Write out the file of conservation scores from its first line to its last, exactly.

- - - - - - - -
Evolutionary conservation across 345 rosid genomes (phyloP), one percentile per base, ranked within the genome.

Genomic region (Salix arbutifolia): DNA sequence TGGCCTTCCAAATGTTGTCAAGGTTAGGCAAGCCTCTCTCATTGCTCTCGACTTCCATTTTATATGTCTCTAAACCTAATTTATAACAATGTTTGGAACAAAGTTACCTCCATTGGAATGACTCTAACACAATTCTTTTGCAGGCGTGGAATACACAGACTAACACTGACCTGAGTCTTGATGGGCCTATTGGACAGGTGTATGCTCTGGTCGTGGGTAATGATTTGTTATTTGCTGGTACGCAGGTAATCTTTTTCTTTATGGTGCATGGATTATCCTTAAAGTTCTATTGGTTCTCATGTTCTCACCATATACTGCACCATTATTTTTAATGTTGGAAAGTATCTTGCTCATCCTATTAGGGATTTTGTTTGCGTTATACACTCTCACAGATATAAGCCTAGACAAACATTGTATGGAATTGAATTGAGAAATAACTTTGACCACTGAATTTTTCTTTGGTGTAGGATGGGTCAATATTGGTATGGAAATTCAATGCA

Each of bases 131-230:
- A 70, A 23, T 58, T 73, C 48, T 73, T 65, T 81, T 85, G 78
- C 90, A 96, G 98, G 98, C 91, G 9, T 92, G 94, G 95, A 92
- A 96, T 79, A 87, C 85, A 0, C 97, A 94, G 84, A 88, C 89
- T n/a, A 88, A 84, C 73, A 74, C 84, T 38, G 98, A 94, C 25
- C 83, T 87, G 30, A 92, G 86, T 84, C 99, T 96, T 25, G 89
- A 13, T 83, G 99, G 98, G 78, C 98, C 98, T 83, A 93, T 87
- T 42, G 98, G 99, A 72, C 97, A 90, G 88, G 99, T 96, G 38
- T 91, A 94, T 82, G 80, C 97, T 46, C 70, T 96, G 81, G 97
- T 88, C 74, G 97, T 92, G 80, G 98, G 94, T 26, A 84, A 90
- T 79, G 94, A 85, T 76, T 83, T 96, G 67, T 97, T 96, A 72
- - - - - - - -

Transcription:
Evolutionary conservation across 345 rosid genomes (phyloP), one percentile per base, ranked within the genome.

Genomic region (Salix arbutifolia): DNA sequence TGGCCTTCCAAATGTTGTCAAGGTTAGGCAAGCCTCTCTCATTGCTCTCGACTTCCATTTTATATGTCTCTAAACCTAATTTATAACAATGTTTGGAACAAAGTTACCTCCATTGGAATGACTCTAACACAATTCTTTTGCAGGCGTGGAATACACAGACTAACACTGACCTGAGTCTTGATGGGCCTATTGGACAGGTGTATGCTCTGGTCGTGGGTAATGATTTGTTATTTGCTGGTACGCAGGTAATCTTTTTCTTTATGGTGCATGGATTATCCTTAAAGTTCTATTGGTTCTCATGTTCTCACCATATACTGCACCATTATTTTTAATGTTGGAAAGTATCTTGCTCATCCTATTAGGGATTTTGTTTGCGTTATACACTCTCACAGATATAAGCCTAGACAAACATTGTATGGAATTGAATTGAGAAATAACTTTGACCACTGAATTTTTCTTTGGTGTAGGATGGGTCAATATTGGTATGGAAATTCAATGCA

Each of bases 131-230:
- A 70, A 23, T 58, T 73, C 48, T 73, T 65, T 81, T 85, G 78
- C 90, A 96, G 98, G 98, C 91, G 9, T 92, G 94, G 95, A 92
- A 96, T 79, A 87, C 85, A 0, C 97, A 94, G 84, A 88, C 89
- T n/a, A 88, A 84, C 73, A 74, C 84, T 38, G 98, A 94, C 25
- C 83, T 87, G 30, A 92, G 86, T 84, C 99, T 96, T 25, G 89
- A 13, T 83, G 99, G 98, G 78, C 98, C 98, T 83, A 93, T 87
- T 42, G 98, G 99, A 72, C 97, A 90, G 88, G 99, T 96, G 38
- T 91, A 94, T 82, G 80, C 97, T 46, C 70, T 96, G 81, G 97
- T 88, C 74, G 97, T 92, G 80, G 98, G 94, T 26, A 84, A 90
- T 79, G 94, A 85, T 76, T 83, T 96, G 67, T 97, T 96, A 72